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Hollywood Stunt Driving School Opens in Georgia

Screeching tires. The hero's car outrunning the bad guys. Even a good old-fashioned police chase. If you're a fan of action movies, you've no doubt seen the job of a stunt driver. It's his or her job to make those heart-pounding scenes look effortless, all while performing maneuvers with complete precision and control.

If you live in Georgia and have dreamt about getting behind the wheel and learning how all those stunts are done, you've finally got your chance. Bobby Ore Motorsports, a professional stunt driving school out of Sebring, Florida, recently started offering stunt driving classes at Atlanta Motorsports Park in Dawsonville, Georgia. The classes range from a 2-day stunt driving school for those who simply want to learn the basics and become a better, safer driver, to a 3-day school for those who want to take the first step toward becoming a professional stunt driver.

During the 3-day class, students learn the fundamentals of stunt driving, such as performing a 180, sliding 90s and reverse 180 on mark. Although the first day is spent primarily in the classroom, the second two days provide in-car training with access to a stunt driving course. Bobby Ore Motorsports also offers an advanced stunt driving school, which provides further training in high-speed driving and maneuvers.

How to become a stunt driver

The road (pun intended) to becoming a stunt driver is a long and winding one. Although Bobby Ore Motorsports gives you the foundation to help you get started, it's still a tough industry to get into. Roslyn, a spokesperson for the school says the competition is high and students who want to work as stunt drivers have to really put themselves out there to get noticed. She suggests networking whenever possible, learning everything about stunt driving that you can, and watching for jobs that are available in the Georgia area.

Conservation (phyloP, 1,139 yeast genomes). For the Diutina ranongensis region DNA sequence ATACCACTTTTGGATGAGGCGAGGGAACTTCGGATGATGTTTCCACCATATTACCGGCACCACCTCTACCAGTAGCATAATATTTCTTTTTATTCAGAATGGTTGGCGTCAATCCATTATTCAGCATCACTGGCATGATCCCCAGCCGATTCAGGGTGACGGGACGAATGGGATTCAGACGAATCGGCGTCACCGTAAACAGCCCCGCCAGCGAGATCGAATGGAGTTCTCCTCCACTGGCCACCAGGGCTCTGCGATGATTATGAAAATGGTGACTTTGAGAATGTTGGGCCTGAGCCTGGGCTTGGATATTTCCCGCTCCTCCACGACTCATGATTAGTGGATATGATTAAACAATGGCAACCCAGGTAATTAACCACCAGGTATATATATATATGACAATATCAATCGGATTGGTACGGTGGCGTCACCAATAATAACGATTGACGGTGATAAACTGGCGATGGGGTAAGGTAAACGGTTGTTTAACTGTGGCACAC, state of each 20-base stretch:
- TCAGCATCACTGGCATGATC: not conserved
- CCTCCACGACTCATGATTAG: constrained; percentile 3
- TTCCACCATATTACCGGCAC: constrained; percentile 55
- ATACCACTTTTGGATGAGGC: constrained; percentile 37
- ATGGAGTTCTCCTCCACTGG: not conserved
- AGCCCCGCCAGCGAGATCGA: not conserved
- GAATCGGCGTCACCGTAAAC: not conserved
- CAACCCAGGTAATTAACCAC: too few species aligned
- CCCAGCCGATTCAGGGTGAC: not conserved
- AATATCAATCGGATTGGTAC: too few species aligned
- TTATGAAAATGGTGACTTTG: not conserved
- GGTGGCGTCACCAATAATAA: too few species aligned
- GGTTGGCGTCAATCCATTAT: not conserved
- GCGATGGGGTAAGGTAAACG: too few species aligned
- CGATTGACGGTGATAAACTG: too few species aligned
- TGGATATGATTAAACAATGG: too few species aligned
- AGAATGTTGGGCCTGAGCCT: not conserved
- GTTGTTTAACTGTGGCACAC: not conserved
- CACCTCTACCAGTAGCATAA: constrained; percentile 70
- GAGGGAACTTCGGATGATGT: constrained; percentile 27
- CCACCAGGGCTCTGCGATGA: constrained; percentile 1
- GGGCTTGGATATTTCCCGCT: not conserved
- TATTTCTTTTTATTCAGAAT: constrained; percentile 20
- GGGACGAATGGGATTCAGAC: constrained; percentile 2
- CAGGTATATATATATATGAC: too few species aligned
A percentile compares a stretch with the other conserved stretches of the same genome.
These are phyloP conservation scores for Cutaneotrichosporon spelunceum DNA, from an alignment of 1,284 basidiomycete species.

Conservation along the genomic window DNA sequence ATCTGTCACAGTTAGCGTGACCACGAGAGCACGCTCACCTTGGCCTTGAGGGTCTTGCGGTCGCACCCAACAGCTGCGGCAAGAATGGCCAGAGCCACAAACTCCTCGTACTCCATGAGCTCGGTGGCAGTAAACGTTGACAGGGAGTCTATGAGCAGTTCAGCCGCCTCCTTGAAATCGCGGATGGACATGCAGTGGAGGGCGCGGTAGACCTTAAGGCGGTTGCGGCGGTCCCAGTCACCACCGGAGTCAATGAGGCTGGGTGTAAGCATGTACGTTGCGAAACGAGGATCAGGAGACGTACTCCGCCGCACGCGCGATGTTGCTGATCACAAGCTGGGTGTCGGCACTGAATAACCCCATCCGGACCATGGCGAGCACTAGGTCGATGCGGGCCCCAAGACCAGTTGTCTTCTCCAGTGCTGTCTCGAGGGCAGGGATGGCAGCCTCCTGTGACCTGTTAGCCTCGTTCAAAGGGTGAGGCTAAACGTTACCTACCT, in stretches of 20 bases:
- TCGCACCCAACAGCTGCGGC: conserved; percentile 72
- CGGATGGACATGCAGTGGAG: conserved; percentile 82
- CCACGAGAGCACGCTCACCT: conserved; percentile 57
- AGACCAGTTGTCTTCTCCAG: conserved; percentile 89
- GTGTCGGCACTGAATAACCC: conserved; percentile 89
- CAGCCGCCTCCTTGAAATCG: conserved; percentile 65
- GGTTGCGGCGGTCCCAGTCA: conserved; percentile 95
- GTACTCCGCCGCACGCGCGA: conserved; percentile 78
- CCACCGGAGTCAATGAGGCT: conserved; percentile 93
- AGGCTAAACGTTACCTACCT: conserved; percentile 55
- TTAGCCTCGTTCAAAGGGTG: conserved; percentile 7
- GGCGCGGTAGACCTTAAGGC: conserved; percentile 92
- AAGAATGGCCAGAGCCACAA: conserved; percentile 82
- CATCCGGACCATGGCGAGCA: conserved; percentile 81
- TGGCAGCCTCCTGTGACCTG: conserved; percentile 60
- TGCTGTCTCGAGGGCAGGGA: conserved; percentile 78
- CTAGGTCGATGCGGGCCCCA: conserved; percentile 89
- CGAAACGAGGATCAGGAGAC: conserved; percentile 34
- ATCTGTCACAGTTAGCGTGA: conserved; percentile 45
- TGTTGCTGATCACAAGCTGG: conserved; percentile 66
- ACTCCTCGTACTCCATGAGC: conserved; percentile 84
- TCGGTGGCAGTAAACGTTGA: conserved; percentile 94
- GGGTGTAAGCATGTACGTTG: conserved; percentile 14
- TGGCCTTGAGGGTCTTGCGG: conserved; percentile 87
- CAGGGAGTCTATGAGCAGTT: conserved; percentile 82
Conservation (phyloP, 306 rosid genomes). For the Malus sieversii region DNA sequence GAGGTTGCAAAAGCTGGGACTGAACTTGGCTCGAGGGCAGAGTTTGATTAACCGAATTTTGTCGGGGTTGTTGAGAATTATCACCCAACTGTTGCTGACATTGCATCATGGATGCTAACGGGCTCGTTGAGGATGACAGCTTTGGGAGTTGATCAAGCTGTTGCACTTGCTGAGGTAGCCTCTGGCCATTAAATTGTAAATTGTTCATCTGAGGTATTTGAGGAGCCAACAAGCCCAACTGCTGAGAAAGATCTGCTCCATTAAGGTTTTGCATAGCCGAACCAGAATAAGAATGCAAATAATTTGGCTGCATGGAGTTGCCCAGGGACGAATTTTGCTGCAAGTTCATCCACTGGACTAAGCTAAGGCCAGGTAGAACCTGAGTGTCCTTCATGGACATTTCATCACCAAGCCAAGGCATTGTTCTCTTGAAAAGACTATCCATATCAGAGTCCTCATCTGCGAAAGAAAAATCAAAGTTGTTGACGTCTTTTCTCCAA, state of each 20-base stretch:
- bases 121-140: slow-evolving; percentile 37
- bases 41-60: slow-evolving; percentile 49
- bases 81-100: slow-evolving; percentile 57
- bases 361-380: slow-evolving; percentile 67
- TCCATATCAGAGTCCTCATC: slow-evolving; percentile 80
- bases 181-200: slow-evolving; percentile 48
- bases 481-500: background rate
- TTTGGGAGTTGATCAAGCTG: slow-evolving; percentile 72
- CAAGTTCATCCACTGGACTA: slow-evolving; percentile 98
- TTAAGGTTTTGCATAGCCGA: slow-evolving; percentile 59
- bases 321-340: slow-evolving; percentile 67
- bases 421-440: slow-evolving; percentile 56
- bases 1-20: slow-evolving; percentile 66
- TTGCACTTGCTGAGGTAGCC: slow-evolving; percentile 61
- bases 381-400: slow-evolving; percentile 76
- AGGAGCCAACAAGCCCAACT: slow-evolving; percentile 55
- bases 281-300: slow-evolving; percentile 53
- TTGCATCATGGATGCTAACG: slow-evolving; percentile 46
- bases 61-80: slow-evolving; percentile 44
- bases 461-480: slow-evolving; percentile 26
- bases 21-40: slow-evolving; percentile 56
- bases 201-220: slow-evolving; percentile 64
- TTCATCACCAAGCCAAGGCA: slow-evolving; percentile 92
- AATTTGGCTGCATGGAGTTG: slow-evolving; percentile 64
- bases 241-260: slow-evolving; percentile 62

What you need to know

Since professional stunt drivers are required to join the Screen Actors Guild-American Federation of Television and Radio Artists (SAG-AFTRA), which is the actor's union, you will find that you have to get work within the industry to find work within the industry. In other words, you can't join SAG-AFTRA without either proof of SAG-AFTRA employment or by working for an affiliated union. To meet this qualification, most stunt drivers initially begin by working as background drivers, or rather, they are the extras in other vehicles that appear in driving scenes. Stunt drivers also often get their start by driving cars in commercials or piloting the cars that are photographed for automobile advertisements.

Say "cheese"

Even though you want to work as a driver and not actually as an actor, you will still need a headshot to give to potential employers when you apply or audition for this type of work. Your headshot may actually even find you work, since production companies often want certain body-types to fill rolls as extras or even as a double for the actor. As an example, if a production company is shooting a commercial that has a tall dark-haired actor in a business suit getting into a car and speeding away, the production company may look to hire a stunt driver that is similar in appearance to the actor, so that they appear as the same person.

What it pays

Although a professional stunt driver can make $1,000 or more per day, a background driver's pay is typically much less and the amount often varies. Average pay is generally somewhere in the neighborhood of $300 per day for drivers working as extras, but this may vary depending on the amount of time you are on the set and what you are doing in the scene they are filming.

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